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Minnesota Capitol In Partisan Gridlock Again As Session's End Approaches

MINNEAPOLIS (WCCO) -- Pressure is mounting on state lawmakers with less than a month remaining, and little to show for it.

Not only is there no agreement on how to pay for government services from state parks to local schools, Republicans and Democrats are so far apart it might as well be Venus and Mars.

Republican leaders say Democrats are spending too much -- over and above the state's billion-dollar surplus -- raising taxes and fees to do it. And they're tapping the brakes.

"What about the taxpayer? I mean, everything that we do affects the person that actually has to pay it. And that's the person that I'm going to pay attention to as we're going to the finish," said Sen. Paul Gazelka, GOP majority leader.

Democrats and Governor Tim Walz are spending significant new money on classrooms, roads and bridges, and health care programs.

"There is no way that we can make a significant difference for Minnesota's kids, for people's health care, for transportation, for higher education," said Rep. Ryan Winkler, DFL majority leader. "There's no way that we can make a difference in any of those areas without some new revenue in some places."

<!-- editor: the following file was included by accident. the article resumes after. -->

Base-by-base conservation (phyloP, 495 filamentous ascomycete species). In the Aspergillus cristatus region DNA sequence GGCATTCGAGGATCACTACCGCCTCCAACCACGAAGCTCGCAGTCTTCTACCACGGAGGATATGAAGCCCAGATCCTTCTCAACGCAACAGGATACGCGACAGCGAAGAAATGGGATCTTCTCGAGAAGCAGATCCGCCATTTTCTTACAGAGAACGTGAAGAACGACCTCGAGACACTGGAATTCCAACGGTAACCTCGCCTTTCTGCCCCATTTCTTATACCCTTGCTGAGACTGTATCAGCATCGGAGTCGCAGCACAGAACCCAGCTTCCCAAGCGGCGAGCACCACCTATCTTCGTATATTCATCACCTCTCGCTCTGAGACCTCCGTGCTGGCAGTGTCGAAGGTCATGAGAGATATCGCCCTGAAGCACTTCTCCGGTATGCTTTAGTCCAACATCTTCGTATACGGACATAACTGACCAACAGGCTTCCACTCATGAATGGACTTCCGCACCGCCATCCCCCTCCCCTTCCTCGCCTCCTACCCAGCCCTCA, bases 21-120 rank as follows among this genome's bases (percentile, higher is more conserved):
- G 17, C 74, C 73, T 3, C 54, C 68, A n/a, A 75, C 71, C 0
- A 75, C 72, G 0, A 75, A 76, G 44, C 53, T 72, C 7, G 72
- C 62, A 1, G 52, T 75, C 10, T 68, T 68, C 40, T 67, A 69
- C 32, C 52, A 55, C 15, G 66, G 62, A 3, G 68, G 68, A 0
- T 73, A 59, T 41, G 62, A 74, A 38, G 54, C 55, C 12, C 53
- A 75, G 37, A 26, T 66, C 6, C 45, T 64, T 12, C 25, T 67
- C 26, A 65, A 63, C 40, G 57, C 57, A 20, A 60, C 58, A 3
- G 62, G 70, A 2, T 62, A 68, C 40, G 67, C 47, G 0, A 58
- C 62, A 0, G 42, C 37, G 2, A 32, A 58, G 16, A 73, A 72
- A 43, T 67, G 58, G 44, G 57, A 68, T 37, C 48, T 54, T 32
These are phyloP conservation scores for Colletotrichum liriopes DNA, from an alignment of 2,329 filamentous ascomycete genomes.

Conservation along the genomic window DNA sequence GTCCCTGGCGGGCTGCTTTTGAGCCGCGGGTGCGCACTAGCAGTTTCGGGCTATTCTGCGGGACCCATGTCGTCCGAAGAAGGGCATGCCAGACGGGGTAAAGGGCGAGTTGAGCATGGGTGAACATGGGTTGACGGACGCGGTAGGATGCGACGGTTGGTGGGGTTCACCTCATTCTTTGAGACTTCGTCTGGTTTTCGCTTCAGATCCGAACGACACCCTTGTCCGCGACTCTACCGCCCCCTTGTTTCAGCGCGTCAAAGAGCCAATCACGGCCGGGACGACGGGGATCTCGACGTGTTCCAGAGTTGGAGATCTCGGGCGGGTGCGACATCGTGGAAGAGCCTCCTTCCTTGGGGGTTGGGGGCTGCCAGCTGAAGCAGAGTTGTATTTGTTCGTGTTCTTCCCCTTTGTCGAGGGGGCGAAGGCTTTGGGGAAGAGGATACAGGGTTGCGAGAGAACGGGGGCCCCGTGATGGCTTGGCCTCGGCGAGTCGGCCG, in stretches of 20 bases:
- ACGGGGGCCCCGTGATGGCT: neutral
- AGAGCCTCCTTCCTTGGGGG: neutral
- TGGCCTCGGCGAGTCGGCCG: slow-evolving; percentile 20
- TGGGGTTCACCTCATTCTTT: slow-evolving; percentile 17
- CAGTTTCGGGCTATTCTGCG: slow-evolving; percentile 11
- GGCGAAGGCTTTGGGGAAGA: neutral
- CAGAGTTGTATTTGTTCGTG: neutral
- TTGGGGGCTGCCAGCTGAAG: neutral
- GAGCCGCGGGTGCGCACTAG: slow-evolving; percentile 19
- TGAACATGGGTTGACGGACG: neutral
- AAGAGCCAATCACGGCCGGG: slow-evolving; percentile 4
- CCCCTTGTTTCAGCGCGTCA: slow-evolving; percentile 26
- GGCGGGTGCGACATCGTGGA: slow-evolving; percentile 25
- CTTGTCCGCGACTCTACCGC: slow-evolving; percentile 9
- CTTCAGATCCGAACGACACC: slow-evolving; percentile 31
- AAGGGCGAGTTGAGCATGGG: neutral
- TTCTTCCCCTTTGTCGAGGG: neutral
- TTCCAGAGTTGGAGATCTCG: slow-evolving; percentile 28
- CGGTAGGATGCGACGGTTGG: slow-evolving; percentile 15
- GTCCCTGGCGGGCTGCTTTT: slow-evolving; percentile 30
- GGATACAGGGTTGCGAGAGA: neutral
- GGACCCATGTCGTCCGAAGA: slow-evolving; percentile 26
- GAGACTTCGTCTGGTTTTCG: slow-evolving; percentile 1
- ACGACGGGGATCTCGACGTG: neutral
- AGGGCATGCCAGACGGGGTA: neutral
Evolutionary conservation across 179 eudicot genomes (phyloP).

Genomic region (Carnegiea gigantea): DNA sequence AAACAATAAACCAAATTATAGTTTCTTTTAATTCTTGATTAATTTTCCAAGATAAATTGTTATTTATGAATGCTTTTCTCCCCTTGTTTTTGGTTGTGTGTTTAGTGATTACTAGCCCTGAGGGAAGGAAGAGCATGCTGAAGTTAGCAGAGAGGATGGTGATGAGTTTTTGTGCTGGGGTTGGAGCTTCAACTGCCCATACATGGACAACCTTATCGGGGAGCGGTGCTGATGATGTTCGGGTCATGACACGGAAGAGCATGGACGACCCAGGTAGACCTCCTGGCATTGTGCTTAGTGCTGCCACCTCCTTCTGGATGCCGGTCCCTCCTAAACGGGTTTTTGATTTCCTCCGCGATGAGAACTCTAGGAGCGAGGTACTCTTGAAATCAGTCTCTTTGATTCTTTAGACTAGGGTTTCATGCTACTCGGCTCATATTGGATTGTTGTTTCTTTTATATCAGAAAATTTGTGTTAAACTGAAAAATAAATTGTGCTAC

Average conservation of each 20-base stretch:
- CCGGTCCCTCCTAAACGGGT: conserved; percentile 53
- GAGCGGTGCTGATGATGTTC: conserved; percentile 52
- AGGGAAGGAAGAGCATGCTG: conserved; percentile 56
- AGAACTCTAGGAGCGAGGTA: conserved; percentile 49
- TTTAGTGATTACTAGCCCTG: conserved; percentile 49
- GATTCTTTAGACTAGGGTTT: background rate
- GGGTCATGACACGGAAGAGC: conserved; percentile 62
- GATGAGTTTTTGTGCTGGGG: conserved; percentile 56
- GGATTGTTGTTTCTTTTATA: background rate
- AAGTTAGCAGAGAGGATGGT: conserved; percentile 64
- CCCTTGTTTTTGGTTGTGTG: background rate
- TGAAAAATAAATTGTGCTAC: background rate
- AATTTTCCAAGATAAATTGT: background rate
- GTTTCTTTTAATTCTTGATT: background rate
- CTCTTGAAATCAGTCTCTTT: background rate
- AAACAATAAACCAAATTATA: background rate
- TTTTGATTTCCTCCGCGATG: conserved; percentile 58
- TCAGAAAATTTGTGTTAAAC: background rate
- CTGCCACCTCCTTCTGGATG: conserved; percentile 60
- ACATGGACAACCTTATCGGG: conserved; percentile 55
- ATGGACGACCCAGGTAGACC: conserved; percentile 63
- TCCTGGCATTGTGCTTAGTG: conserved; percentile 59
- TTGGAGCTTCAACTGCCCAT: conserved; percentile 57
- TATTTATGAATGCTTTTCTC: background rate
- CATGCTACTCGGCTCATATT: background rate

Meanwhile Republicans boycotted a meeting -- for the second time -- to fund protections for the state's election system, drawing a rebuke from Minnesota Secretary of State Steve Simon.

"To those Senators who are not here again today, you're doing a great disservice to Minnesota," Simon said.

Minnesota's new governor called it a "theater of the absurd," and said what's happened so far is not a good sign for the month ahead.

"That could make for a very hard four weeks," Walz said.

Senate Republicans late Tuesday said Democrats held that election committee meeting even though they were not able to attend. Just like in Washington, that's the kind of political sniping we've seen at the Capitol for years now.

Here is a statement from Republican Senator Mary Kiffmeyer on HAVA Conference Committee:

If cybersecurity was so urgent, Secretary Simon would have taken the $1.5 million right away. But that hasn't stopped him from working on cybersecurity already. And Minnesota's elections are secure. Because we use paper ballots, the votes cannot be hacked. We always have a hard copy of the election results available for inspection. We will continue to examine the use of the Secretary of State's office funds to be sure his priority is on election security and integrity.

The Senate was never included in the scheduling discussions on this conference committee today, and we informed the House and Secretary's office we could not be there should they decide to host it. They decided to meet anyway.


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